Iqbal Khan[1]




Pakistan has been a producer of opium for exports and traditional domestic consumption since the time of Muslim rule and the British Empire. In 1979, however, the government of Pakistan responded to the problem of increased illicit opium production and trade by the enforcement of the Hadd Ordinance. The ordinance brought existing law into line with Islamic injunctions and prohibits trafficking, financing or possession of more than 10 grams of heroin or one kg of opium.


In 1979, all poppy cultivation [licit and illicit] was banned and all government-controlled processing plants and retail outlets for licit opium were closed. As a result of Hadd ordinance and partly because of massive stock pilling of opium following a bumper harvest in 1979, opium cultivation and production sharply declined in the 1980s. The governmentís commitment to make Pakistan poppy-free, increased efforts in law enforcement, the impact of alternative development assistance from the international community, and a drop in retail prices for opium gum due to the massive increase in production in Afghanistan, are major factors that contributed to a further decline in opium cultivation since the mid-1990s.


An analysis of poppy harvesting trends at the national level reveals a decline in the amount harvested from 9,441 hectares in 1992 to less than 284 hectares in 1999.Of the three main poppy growing areas, Dir district in north of Frontier province where the United Nations Drug Control Programme [UNDCP] has been active since 1985, accounted for approximately 60 percent of the opium harvested in the country. Over this period, the UNDCP spent 35 million US dollars on alternative development projects in Dir district. Alternative development interventions coupled with demonstrated government commitment led to a decrease in opium cultivation in Dir district from 3,500 hectares in 1992 to near zero in 2000, making Pakistan one of the most successful story as far as war on drugs was concerned.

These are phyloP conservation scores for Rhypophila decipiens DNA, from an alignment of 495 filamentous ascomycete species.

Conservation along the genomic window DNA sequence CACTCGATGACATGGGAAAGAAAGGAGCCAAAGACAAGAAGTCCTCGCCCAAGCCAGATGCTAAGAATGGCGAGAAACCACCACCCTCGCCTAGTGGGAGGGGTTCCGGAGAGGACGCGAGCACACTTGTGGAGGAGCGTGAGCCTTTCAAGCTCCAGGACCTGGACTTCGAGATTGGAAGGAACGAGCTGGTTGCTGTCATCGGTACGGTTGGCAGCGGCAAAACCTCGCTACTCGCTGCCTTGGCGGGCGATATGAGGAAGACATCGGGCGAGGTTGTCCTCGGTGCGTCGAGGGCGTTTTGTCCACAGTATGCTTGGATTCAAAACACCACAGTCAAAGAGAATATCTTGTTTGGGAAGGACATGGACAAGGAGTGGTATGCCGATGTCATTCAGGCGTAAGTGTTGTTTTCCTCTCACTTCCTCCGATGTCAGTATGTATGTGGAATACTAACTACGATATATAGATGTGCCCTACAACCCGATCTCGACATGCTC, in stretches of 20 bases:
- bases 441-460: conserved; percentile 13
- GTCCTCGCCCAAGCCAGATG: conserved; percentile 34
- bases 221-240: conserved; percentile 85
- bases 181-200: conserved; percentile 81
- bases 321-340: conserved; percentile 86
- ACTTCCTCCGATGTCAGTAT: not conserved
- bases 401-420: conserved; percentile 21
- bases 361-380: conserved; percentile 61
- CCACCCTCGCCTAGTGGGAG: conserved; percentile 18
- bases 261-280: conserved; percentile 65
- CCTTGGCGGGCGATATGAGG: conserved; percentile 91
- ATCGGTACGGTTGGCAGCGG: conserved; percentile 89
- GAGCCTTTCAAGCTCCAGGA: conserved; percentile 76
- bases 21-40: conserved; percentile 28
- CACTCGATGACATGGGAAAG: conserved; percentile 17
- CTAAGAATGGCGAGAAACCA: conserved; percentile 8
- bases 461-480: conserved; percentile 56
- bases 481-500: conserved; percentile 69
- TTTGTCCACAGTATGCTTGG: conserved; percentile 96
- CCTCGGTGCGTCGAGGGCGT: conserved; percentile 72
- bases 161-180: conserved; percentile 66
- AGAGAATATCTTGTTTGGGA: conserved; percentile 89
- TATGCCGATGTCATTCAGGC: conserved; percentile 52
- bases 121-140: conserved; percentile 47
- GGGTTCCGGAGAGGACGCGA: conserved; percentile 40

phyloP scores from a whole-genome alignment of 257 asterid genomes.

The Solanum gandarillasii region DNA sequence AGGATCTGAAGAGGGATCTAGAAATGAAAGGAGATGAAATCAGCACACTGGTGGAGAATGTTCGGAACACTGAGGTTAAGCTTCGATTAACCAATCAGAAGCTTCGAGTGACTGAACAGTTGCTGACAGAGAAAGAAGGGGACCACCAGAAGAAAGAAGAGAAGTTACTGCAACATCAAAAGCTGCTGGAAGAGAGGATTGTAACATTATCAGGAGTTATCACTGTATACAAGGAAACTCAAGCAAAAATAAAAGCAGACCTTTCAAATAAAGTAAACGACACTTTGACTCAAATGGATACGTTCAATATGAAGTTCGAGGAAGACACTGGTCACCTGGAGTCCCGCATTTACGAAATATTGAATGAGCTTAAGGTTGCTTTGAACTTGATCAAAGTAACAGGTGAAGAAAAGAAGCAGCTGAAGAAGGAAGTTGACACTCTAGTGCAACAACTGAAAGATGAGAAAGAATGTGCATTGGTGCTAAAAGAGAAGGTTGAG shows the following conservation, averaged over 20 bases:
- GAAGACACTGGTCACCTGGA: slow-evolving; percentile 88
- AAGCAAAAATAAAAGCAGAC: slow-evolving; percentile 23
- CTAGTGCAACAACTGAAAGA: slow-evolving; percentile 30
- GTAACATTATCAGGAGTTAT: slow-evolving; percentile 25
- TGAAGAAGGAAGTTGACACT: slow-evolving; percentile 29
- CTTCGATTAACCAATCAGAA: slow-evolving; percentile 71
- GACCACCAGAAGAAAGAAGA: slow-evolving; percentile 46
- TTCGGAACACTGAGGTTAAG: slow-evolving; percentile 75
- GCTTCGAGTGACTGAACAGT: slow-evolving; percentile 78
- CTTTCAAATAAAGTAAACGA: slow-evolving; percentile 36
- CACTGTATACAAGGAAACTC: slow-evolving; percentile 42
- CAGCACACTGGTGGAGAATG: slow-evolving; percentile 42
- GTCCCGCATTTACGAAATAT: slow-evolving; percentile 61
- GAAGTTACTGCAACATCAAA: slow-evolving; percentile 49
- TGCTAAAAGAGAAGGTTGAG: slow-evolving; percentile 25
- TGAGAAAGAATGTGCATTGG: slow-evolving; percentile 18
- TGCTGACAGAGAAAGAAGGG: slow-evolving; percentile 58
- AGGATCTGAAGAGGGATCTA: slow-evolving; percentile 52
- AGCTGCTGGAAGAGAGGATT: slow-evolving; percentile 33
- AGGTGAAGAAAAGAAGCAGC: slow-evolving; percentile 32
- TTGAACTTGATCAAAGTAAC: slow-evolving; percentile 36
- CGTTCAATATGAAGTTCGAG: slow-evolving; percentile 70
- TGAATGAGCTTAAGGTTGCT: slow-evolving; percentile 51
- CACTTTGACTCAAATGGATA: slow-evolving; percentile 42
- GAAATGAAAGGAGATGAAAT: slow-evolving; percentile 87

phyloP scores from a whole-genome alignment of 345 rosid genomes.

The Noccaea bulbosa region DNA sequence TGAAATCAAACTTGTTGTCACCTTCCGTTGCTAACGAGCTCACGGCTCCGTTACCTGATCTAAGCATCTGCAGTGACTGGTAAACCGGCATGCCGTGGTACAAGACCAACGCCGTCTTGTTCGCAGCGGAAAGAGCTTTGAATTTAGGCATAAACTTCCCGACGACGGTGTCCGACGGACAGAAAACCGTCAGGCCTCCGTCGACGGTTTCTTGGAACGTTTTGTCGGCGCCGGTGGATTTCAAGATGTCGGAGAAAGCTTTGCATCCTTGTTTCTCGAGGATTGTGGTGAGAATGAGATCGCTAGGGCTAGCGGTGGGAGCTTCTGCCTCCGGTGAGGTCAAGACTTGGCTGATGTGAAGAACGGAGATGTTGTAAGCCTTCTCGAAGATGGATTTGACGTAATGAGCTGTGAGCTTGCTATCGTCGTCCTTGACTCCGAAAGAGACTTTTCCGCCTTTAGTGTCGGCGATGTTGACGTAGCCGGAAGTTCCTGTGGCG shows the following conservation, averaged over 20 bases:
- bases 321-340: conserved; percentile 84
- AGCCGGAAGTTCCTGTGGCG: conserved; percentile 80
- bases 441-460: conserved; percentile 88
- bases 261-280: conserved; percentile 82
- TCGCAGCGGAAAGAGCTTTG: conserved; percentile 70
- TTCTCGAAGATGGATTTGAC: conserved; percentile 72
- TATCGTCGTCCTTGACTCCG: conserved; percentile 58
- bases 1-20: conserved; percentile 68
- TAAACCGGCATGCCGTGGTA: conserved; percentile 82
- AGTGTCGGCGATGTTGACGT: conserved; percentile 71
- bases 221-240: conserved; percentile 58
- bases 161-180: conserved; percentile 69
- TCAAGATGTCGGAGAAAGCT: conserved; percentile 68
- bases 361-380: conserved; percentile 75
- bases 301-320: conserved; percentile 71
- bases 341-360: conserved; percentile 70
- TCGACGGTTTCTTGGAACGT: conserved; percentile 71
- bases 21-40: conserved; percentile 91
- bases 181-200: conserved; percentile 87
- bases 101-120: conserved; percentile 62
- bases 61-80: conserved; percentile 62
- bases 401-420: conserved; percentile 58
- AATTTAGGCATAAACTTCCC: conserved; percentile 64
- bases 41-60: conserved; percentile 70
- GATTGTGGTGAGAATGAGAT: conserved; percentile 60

However, satisfactory results in the year 2000 proved short-lived as RECORD LAND HAS BEEN BROUGHT under poppy cultivation in Pakistanís Balochistan province in general and the North West Frontier Province in particular this year breaking the 1998 figures of 950 hectares, which were the highest in the last five years.


[1] The Friday Times, Peshwar, Pakistan; Bureau Chief, Daily Times,;


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